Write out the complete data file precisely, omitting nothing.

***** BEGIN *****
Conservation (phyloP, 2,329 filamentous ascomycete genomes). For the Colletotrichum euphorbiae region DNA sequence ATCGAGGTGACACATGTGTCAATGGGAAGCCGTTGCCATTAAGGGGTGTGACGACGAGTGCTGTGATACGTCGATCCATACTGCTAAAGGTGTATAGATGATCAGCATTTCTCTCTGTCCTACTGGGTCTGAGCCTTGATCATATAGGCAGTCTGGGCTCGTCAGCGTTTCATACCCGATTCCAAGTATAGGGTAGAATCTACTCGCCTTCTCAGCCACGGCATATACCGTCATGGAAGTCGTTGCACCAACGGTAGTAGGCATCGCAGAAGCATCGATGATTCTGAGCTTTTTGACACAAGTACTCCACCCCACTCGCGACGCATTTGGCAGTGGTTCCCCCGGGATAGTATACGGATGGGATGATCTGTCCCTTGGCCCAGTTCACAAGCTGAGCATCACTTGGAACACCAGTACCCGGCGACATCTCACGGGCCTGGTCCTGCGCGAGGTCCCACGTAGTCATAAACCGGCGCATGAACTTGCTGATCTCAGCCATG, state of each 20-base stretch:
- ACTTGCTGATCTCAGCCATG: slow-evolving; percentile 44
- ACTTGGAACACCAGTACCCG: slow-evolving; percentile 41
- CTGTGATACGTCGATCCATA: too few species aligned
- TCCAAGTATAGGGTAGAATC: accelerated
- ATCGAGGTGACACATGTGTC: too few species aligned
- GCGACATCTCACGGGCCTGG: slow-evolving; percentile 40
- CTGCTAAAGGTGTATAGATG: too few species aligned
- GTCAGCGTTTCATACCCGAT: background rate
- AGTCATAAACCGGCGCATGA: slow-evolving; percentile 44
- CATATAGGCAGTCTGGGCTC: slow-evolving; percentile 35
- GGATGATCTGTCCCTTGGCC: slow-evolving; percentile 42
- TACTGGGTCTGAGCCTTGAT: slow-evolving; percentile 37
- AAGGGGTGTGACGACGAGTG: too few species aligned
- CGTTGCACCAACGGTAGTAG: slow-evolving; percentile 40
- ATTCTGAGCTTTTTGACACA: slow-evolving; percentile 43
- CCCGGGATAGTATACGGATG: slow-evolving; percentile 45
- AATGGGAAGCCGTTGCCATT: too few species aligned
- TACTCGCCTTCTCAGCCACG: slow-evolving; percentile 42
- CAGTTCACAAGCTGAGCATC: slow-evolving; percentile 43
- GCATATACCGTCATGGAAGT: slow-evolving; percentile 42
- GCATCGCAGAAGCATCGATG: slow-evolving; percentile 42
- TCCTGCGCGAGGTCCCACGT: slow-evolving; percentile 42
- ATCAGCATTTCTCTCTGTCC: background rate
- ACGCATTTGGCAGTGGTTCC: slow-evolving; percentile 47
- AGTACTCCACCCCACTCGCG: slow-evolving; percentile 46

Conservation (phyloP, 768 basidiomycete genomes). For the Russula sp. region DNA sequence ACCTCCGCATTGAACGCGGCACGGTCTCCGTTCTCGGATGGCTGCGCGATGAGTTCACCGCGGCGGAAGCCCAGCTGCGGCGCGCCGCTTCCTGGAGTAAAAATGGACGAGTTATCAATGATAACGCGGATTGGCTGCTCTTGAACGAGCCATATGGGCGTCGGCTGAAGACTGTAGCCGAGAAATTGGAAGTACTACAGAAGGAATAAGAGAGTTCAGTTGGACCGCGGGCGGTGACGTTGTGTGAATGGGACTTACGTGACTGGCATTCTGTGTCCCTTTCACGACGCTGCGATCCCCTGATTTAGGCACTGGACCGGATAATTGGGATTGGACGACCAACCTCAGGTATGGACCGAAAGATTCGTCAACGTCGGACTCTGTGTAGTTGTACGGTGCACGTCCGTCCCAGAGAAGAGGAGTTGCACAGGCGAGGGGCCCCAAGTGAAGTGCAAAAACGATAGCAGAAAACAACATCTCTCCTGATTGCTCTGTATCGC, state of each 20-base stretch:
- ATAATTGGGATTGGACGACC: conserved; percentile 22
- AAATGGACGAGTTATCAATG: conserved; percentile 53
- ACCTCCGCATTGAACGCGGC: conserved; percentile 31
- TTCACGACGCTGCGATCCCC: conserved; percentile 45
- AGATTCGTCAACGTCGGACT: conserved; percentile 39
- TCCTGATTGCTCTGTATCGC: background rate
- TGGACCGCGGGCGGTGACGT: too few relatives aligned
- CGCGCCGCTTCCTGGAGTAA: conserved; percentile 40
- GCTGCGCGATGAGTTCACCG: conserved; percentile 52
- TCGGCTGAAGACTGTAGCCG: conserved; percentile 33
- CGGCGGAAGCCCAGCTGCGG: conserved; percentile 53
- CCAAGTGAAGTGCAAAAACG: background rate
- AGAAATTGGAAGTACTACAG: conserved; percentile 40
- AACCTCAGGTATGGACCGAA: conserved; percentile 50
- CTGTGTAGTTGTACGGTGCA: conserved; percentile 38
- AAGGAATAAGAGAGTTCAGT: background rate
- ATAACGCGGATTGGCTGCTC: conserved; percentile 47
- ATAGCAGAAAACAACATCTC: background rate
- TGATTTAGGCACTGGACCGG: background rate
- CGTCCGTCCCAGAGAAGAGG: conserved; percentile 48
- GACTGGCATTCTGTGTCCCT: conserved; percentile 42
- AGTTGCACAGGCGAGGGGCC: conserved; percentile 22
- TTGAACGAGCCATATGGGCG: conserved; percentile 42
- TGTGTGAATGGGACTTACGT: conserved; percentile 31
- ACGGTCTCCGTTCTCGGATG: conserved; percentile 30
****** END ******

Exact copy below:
Conservation (phyloP, 2,329 filamentous ascomycete genomes). For the Colletotrichum euphorbiae region DNA sequence ATCGAGGTGACACATGTGTCAATGGGAAGCCGTTGCCATTAAGGGGTGTGACGACGAGTGCTGTGATACGTCGATCCATACTGCTAAAGGTGTATAGATGATCAGCATTTCTCTCTGTCCTACTGGGTCTGAGCCTTGATCATATAGGCAGTCTGGGCTCGTCAGCGTTTCATACCCGATTCCAAGTATAGGGTAGAATCTACTCGCCTTCTCAGCCACGGCATATACCGTCATGGAAGTCGTTGCACCAACGGTAGTAGGCATCGCAGAAGCATCGATGATTCTGAGCTTTTTGACACAAGTACTCCACCCCACTCGCGACGCATTTGGCAGTGGTTCCCCCGGGATAGTATACGGATGGGATGATCTGTCCCTTGGCCCAGTTCACAAGCTGAGCATCACTTGGAACACCAGTACCCGGCGACATCTCACGGGCCTGGTCCTGCGCGAGGTCCCACGTAGTCATAAACCGGCGCATGAACTTGCTGATCTCAGCCATG, state of each 20-base stretch:
- ACTTGCTGATCTCAGCCATG: slow-evolving; percentile 44
- ACTTGGAACACCAGTACCCG: slow-evolving; percentile 41
- CTGTGATACGTCGATCCATA: too few species aligned
- TCCAAGTATAGGGTAGAATC: accelerated
- ATCGAGGTGACACATGTGTC: too few species aligned
- GCGACATCTCACGGGCCTGG: slow-evolving; percentile 40
- CTGCTAAAGGTGTATAGATG: too few species aligned
- GTCAGCGTTTCATACCCGAT: background rate
- AGTCATAAACCGGCGCATGA: slow-evolving; percentile 44
- CATATAGGCAGTCTGGGCTC: slow-evolving; percentile 35
- GGATGATCTGTCCCTTGGCC: slow-evolving; percentile 42
- TACTGGGTCTGAGCCTTGAT: slow-evolving; percentile 37
- AAGGGGTGTGACGACGAGTG: too few species aligned
- CGTTGCACCAACGGTAGTAG: slow-evolving; percentile 40
- ATTCTGAGCTTTTTGACACA: slow-evolving; percentile 43
- CCCGGGATAGTATACGGATG: slow-evolving; percentile 45
- AATGGGAAGCCGTTGCCATT: too few species aligned
- TACTCGCCTTCTCAGCCACG: slow-evolving; percentile 42
- CAGTTCACAAGCTGAGCATC: slow-evolving; percentile 43
- GCATATACCGTCATGGAAGT: slow-evolving; percentile 42
- GCATCGCAGAAGCATCGATG: slow-evolving; percentile 42
- TCCTGCGCGAGGTCCCACGT: slow-evolving; percentile 42
- ATCAGCATTTCTCTCTGTCC: background rate
- ACGCATTTGGCAGTGGTTCC: slow-evolving; percentile 47
- AGTACTCCACCCCACTCGCG: slow-evolving; percentile 46

Conservation (phyloP, 768 basidiomycete genomes). For the Russula sp. region DNA sequence ACCTCCGCATTGAACGCGGCACGGTCTCCGTTCTCGGATGGCTGCGCGATGAGTTCACCGCGGCGGAAGCCCAGCTGCGGCGCGCCGCTTCCTGGAGTAAAAATGGACGAGTTATCAATGATAACGCGGATTGGCTGCTCTTGAACGAGCCATATGGGCGTCGGCTGAAGACTGTAGCCGAGAAATTGGAAGTACTACAGAAGGAATAAGAGAGTTCAGTTGGACCGCGGGCGGTGACGTTGTGTGAATGGGACTTACGTGACTGGCATTCTGTGTCCCTTTCACGACGCTGCGATCCCCTGATTTAGGCACTGGACCGGATAATTGGGATTGGACGACCAACCTCAGGTATGGACCGAAAGATTCGTCAACGTCGGACTCTGTGTAGTTGTACGGTGCACGTCCGTCCCAGAGAAGAGGAGTTGCACAGGCGAGGGGCCCCAAGTGAAGTGCAAAAACGATAGCAGAAAACAACATCTCTCCTGATTGCTCTGTATCGC, state of each 20-base stretch:
- ATAATTGGGATTGGACGACC: conserved; percentile 22
- AAATGGACGAGTTATCAATG: conserved; percentile 53
- ACCTCCGCATTGAACGCGGC: conserved; percentile 31
- TTCACGACGCTGCGATCCCC: conserved; percentile 45
- AGATTCGTCAACGTCGGACT: conserved; percentile 39
- TCCTGATTGCTCTGTATCGC: background rate
- TGGACCGCGGGCGGTGACGT: too few relatives aligned
- CGCGCCGCTTCCTGGAGTAA: conserved; percentile 40
- GCTGCGCGATGAGTTCACCG: conserved; percentile 52
- TCGGCTGAAGACTGTAGCCG: conserved; percentile 33
- CGGCGGAAGCCCAGCTGCGG: conserved; percentile 53
- CCAAGTGAAGTGCAAAAACG: background rate
- AGAAATTGGAAGTACTACAG: conserved; percentile 40
- AACCTCAGGTATGGACCGAA: conserved; percentile 50
- CTGTGTAGTTGTACGGTGCA: conserved; percentile 38
- AAGGAATAAGAGAGTTCAGT: background rate
- ATAACGCGGATTGGCTGCTC: conserved; percentile 47
- ATAGCAGAAAACAACATCTC: background rate
- TGATTTAGGCACTGGACCGG: background rate
- CGTCCGTCCCAGAGAAGAGG: conserved; percentile 48
- GACTGGCATTCTGTGTCCCT: conserved; percentile 42
- AGTTGCACAGGCGAGGGGCC: conserved; percentile 22
- TTGAACGAGCCATATGGGCG: conserved; percentile 42
- TGTGTGAATGGGACTTACGT: conserved; percentile 31
- ACGGTCTCCGTTCTCGGATG: conserved; percentile 30